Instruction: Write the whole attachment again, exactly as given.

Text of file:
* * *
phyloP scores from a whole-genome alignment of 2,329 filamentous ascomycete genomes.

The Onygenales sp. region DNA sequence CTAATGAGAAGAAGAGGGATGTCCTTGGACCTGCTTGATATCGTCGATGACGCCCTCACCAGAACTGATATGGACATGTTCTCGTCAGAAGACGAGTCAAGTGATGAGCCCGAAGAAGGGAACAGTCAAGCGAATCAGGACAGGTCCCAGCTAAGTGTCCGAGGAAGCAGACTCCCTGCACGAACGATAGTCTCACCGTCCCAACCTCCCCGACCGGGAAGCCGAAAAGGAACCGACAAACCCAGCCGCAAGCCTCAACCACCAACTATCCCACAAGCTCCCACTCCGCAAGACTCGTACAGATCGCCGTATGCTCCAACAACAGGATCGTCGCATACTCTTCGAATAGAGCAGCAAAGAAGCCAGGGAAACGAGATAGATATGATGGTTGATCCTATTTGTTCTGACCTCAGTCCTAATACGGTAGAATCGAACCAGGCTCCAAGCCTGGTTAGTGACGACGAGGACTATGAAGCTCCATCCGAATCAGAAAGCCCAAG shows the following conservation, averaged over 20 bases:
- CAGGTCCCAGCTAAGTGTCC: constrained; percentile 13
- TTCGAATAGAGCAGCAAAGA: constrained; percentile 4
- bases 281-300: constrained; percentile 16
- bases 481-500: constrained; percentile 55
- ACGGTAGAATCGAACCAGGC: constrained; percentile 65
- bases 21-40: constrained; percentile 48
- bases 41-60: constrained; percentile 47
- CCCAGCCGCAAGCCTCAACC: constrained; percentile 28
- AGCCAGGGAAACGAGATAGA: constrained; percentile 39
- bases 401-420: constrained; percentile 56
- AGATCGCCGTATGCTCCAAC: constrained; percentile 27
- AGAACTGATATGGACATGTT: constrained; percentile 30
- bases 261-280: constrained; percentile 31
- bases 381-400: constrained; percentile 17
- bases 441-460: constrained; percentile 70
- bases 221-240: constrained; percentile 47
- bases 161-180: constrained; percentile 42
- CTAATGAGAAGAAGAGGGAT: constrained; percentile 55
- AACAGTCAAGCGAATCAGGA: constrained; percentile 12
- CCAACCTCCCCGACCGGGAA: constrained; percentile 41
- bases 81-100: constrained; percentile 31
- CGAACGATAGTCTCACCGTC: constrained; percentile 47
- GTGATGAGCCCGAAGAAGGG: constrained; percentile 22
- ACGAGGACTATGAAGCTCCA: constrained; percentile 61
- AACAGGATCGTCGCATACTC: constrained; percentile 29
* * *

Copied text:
phyloP scores from a whole-genome alignment of 2,329 filamentous ascomycete genomes.

The Onygenales sp. region DNA sequence CTAATGAGAAGAAGAGGGATGTCCTTGGACCTGCTTGATATCGTCGATGACGCCCTCACCAGAACTGATATGGACATGTTCTCGTCAGAAGACGAGTCAAGTGATGAGCCCGAAGAAGGGAACAGTCAAGCGAATCAGGACAGGTCCCAGCTAAGTGTCCGAGGAAGCAGACTCCCTGCACGAACGATAGTCTCACCGTCCCAACCTCCCCGACCGGGAAGCCGAAAAGGAACCGACAAACCCAGCCGCAAGCCTCAACCACCAACTATCCCACAAGCTCCCACTCCGCAAGACTCGTACAGATCGCCGTATGCTCCAACAACAGGATCGTCGCATACTCTTCGAATAGAGCAGCAAAGAAGCCAGGGAAACGAGATAGATATGATGGTTGATCCTATTTGTTCTGACCTCAGTCCTAATACGGTAGAATCGAACCAGGCTCCAAGCCTGGTTAGTGACGACGAGGACTATGAAGCTCCATCCGAATCAGAAAGCCCAAG shows the following conservation, averaged over 20 bases:
- CAGGTCCCAGCTAAGTGTCC: constrained; percentile 13
- TTCGAATAGAGCAGCAAAGA: constrained; percentile 4
- bases 281-300: constrained; percentile 16
- bases 481-500: constrained; percentile 55
- ACGGTAGAATCGAACCAGGC: constrained; percentile 65
- bases 21-40: constrained; percentile 48
- bases 41-60: constrained; percentile 47
- CCCAGCCGCAAGCCTCAACC: constrained; percentile 28
- AGCCAGGGAAACGAGATAGA: constrained; percentile 39
- bases 401-420: constrained; percentile 56
- AGATCGCCGTATGCTCCAAC: constrained; percentile 27
- AGAACTGATATGGACATGTT: constrained; percentile 30
- bases 261-280: constrained; percentile 31
- bases 381-400: constrained; percentile 17
- bases 441-460: constrained; percentile 70
- bases 221-240: constrained; percentile 47
- bases 161-180: constrained; percentile 42
- CTAATGAGAAGAAGAGGGAT: constrained; percentile 55
- AACAGTCAAGCGAATCAGGA: constrained; percentile 12
- CCAACCTCCCCGACCGGGAA: constrained; percentile 41
- bases 81-100: constrained; percentile 31
- CGAACGATAGTCTCACCGTC: constrained; percentile 47
- GTGATGAGCCCGAAGAAGGG: constrained; percentile 22
- ACGAGGACTATGAAGCTCCA: constrained; percentile 61
- AACAGGATCGTCGCATACTC: constrained; percentile 29